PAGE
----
Extraordinary Spirit

Journeying Backwards and Forwards and Sideways

 “The time scheme of the epic is somewhat puzzling to us who are habituated to a mere horizontal sequence of events. Valmiki composed (Ramayana) as if he had a past tale to tell, and yet it was broadcast to the world by Kusa and Lava, the sons of Rama, who heard it directly from the author.

One has to set aside all one’s habitual notions of movement and get used to a narrative going backwards and forwards and sideways.

When we take into consideration the fact that a king ruled for sixty thousand or more years, enjoying an appropriate longevity, it seems quite feasible that the character whose past or middle period is being written about continues to live and turns up to have a word with the historian.”

An excerpt from R.K Narayan’s book ‘Gods, Demons and Others’, Chapter 3, Valmiki

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The myths, the legends, the folktales, the epic victories and defeats, the deaths and rebirths simplify the reality of the extraordinary spirit – confounded and weakened often by tribulations or lulled by indolence – that resides within us all.

These stories take myriad routes, journeying from the world of Gods to the world of Demons, concluding on a high and happy note, introducing one to the game of life, entrusting then the secrets to win.

Every emotion makes an appearance here; ego clashes until it shatters to accept change; Gods create obstacles almost breaking one’s spirit, but blesses the resilient one in the end with immortality and splendour.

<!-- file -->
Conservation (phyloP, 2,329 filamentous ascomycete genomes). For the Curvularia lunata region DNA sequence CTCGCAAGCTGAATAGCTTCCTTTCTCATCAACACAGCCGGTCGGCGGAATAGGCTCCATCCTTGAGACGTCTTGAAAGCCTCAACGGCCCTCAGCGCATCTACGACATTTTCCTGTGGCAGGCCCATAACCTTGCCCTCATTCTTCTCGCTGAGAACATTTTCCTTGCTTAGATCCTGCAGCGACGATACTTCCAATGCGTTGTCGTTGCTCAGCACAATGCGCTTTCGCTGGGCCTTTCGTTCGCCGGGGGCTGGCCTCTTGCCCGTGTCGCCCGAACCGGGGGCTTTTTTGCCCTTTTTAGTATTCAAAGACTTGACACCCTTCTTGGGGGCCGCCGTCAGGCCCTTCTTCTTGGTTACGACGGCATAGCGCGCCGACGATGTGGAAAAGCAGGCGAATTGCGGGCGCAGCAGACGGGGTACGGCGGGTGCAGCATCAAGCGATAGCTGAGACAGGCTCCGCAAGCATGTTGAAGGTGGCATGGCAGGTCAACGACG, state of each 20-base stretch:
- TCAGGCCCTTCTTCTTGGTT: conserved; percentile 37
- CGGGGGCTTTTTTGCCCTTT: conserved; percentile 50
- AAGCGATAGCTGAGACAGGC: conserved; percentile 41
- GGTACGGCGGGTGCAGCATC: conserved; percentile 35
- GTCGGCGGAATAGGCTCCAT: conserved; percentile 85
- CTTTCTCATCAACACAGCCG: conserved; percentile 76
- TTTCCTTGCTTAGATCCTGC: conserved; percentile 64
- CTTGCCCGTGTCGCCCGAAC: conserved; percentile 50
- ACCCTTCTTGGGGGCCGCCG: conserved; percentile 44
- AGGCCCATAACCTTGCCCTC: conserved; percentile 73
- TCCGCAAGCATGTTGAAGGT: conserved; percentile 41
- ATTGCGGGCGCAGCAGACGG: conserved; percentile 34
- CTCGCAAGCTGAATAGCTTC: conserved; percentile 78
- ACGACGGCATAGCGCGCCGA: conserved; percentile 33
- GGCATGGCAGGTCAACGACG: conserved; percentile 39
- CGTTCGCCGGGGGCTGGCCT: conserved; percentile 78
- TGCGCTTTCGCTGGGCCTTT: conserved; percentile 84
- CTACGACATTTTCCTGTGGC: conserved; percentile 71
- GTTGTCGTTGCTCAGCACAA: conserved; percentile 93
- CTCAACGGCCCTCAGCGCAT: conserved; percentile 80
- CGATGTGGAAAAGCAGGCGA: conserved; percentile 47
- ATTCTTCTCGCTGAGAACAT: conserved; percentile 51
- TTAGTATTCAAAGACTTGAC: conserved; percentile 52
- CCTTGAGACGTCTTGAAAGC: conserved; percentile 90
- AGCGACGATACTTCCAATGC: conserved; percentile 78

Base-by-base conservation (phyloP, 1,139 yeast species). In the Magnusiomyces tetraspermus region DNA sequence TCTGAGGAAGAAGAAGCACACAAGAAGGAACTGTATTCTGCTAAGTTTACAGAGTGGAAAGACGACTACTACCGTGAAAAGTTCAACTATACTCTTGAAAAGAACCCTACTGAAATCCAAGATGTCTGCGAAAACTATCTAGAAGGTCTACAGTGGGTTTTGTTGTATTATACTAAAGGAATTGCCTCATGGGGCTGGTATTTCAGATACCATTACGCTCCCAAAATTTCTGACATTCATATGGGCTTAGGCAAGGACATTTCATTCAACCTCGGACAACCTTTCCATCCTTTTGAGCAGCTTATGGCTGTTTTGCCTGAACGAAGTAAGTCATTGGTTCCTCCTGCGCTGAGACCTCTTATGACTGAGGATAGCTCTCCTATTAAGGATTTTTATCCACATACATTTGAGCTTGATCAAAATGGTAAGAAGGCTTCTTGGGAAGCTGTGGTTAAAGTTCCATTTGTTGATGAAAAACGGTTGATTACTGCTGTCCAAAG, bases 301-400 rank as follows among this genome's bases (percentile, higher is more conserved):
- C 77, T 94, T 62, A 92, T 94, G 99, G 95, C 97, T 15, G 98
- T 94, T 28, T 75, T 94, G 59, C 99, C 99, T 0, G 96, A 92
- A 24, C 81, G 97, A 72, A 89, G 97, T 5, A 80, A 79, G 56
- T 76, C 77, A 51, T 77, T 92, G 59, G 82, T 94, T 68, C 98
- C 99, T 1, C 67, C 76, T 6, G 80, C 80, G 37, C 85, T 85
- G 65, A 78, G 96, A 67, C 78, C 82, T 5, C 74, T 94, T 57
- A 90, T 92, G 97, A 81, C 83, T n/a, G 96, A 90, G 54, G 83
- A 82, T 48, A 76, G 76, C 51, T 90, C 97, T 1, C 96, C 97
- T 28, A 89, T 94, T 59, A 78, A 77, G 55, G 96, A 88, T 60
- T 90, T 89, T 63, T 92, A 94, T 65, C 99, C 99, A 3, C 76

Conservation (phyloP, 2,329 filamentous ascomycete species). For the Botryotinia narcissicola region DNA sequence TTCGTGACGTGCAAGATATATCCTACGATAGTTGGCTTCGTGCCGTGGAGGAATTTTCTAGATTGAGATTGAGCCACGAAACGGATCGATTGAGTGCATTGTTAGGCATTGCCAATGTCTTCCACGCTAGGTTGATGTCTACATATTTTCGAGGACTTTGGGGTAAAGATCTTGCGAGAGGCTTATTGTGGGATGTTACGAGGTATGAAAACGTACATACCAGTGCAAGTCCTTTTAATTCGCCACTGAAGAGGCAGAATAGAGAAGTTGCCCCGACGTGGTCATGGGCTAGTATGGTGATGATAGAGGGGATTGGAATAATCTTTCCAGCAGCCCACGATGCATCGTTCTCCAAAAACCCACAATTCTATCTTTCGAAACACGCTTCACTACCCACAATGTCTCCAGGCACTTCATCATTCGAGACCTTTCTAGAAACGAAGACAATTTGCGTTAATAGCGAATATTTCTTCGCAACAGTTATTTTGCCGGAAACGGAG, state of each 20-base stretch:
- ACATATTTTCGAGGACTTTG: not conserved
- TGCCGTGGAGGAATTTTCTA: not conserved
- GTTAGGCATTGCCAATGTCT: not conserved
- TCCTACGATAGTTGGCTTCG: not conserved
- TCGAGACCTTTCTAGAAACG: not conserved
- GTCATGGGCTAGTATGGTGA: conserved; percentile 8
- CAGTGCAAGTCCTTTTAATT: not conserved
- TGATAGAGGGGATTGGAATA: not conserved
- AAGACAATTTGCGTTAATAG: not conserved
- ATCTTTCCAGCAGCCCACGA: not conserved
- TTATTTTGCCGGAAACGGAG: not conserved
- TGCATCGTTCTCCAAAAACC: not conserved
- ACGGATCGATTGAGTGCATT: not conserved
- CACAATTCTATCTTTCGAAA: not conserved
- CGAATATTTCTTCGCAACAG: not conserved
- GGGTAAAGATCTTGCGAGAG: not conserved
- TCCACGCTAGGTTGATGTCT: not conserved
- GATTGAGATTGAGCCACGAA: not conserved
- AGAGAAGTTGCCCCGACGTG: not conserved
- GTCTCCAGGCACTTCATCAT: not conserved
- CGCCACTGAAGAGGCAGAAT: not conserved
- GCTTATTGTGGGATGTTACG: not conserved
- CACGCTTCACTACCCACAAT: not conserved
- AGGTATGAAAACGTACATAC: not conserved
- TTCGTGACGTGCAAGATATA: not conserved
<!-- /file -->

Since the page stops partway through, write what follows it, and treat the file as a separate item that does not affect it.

These unfathomable, and at times a bit ridiculous, tales are the means to measure the unfathomable, ridiculous reality we live in; these tales, the bases of our culture, our rituals and an amalgamation of past societies, lead us.

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Journeying through the circle of life.
[Image from Pixabay.]

Splendidly well-adjusted to change, it accepts deletions, additions, revisions without much hullaballoo. It revels in various versions and shades read throughout the country. Same gods-goddesses, demons, sages, avatars… often playing different roles, but embarking on similar journeys.

Written in a playful and ambitious tone these valued legends, retold by storytellers in every generation, are our inheritance; it holds a secret for every tenacious individual.

It is not a particular theme that is the moral of the story here but the journey, the journey with its endless possibilities and absurdities, twists crafted by the capricious fate and the supremacy of time that gives us insight into our understanding of life.

And such has been the role of the myths, legends and epics and of course, the storytellers and it continues.


The renowned author R. K Narayan’s Gods, Demons and Others is an interesting and engaging read, one that opens the gates to Indian mythology for one and all.


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